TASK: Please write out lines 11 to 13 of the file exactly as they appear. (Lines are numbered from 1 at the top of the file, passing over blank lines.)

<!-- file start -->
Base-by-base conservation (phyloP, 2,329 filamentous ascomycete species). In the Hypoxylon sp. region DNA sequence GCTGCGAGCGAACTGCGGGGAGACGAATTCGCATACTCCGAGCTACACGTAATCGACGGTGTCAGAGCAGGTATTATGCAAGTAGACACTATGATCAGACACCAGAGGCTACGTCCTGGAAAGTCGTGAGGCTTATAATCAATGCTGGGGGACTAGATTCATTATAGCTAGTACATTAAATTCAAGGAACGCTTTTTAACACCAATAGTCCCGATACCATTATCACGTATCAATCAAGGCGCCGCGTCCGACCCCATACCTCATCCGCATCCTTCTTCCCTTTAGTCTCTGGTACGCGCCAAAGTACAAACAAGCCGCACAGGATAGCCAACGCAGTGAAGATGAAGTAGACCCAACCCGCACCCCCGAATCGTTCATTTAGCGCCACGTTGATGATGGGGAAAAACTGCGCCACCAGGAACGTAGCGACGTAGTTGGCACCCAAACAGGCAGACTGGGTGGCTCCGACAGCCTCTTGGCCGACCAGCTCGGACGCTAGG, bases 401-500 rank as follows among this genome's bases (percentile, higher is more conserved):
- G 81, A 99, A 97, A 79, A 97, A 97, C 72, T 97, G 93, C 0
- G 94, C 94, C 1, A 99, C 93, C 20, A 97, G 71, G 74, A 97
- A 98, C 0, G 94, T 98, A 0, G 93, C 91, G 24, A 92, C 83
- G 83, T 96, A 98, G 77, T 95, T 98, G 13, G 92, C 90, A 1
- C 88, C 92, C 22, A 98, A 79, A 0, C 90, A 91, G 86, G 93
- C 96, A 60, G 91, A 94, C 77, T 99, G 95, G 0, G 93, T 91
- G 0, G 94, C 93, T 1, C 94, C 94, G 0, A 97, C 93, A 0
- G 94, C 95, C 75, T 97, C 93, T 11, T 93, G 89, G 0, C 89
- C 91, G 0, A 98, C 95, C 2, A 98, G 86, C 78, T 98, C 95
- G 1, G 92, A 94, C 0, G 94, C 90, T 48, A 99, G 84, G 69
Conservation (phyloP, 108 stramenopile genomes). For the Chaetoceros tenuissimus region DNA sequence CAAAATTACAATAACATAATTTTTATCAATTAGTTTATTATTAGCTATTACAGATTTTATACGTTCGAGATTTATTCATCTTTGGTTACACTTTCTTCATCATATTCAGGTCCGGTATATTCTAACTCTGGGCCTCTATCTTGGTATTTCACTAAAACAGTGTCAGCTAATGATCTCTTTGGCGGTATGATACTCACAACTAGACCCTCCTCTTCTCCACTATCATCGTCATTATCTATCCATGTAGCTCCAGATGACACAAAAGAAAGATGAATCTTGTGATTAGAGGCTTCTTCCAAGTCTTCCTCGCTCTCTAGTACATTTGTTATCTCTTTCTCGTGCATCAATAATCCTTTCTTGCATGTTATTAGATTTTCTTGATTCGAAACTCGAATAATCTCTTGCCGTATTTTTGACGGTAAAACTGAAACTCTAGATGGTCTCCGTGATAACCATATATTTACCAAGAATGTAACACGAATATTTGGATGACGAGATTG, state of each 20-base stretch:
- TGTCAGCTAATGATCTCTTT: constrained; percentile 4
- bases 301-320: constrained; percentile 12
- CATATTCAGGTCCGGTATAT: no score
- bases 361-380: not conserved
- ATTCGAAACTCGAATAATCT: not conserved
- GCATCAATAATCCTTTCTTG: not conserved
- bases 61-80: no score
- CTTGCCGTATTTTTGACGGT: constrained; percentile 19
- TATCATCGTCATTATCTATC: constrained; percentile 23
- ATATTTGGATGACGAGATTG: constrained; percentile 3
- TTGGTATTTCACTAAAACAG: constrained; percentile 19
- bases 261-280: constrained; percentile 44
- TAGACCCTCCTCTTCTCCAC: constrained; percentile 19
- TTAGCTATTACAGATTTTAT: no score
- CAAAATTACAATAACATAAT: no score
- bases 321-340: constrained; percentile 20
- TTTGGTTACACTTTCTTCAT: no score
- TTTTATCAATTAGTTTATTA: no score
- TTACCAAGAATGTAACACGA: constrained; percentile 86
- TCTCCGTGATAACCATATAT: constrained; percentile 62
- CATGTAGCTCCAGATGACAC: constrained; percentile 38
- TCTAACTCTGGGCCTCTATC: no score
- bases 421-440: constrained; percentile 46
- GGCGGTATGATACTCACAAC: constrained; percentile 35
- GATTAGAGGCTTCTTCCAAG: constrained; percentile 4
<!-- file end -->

- G 1, G 92, A 94, C 0, G 94, C 90, T 48, A 99, G 84, G 69
Conservation (phyloP, 108 stramenopile genomes). For the Chaetoceros tenuissimus region DNA sequence CAAAATTACAATAACATAATTTTTATCAATTAGTTTATTATTAGCTATTACAGATTTTATACGTTCGAGATTTATTCATCTTTGGTTACACTTTCTTCATCATATTCAGGTCCGGTATATTCTAACTCTGGGCCTCTATCTTGGTATTTCACTAAAACAGTGTCAGCTAATGATCTCTTTGGCGGTATGATACTCACAACTAGACCCTCCTCTTCTCCACTATCATCGTCATTATCTATCCATGTAGCTCCAGATGACACAAAAGAAAGATGAATCTTGTGATTAGAGGCTTCTTCCAAGTCTTCCTCGCTCTCTAGTACATTTGTTATCTCTTTCTCGTGCATCAATAATCCTTTCTTGCATGTTATTAGATTTTCTTGATTCGAAACTCGAATAATCTCTTGCCGTATTTTTGACGGTAAAACTGAAACTCTAGATGGTCTCCGTGATAACCATATATTTACCAAGAATGTAACACGAATATTTGGATGACGAGATTG, state of each 20-base stretch:
- TGTCAGCTAATGATCTCTTT: constrained; percentile 4